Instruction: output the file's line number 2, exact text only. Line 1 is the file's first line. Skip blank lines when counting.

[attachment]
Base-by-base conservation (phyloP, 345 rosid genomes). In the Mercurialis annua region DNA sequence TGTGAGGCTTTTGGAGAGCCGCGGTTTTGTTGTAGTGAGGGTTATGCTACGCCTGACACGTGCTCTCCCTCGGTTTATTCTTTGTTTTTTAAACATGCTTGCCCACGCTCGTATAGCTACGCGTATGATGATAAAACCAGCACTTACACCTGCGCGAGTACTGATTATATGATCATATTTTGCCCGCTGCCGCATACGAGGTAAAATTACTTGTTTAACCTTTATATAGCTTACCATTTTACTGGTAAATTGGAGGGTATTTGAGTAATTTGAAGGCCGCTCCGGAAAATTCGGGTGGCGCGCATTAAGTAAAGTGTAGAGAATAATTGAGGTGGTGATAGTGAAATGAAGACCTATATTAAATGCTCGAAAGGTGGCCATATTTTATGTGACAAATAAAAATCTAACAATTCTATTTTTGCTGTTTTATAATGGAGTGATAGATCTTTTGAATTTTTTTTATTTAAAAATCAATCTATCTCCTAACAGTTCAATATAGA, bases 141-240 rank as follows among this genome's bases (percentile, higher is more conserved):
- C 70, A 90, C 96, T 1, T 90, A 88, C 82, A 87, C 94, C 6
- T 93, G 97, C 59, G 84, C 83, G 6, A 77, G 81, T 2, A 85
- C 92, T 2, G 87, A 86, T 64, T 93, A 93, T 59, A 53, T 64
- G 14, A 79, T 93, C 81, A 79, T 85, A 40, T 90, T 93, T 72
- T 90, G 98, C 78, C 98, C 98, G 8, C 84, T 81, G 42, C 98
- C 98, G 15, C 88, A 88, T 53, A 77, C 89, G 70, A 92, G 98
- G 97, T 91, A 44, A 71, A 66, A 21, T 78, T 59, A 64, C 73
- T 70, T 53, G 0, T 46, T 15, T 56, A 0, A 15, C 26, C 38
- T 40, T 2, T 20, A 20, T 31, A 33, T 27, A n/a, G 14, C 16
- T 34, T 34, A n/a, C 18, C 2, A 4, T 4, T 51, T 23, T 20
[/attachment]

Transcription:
- C 70, A 90, C 96, T 1, T 90, A 88, C 82, A 87, C 94, C 6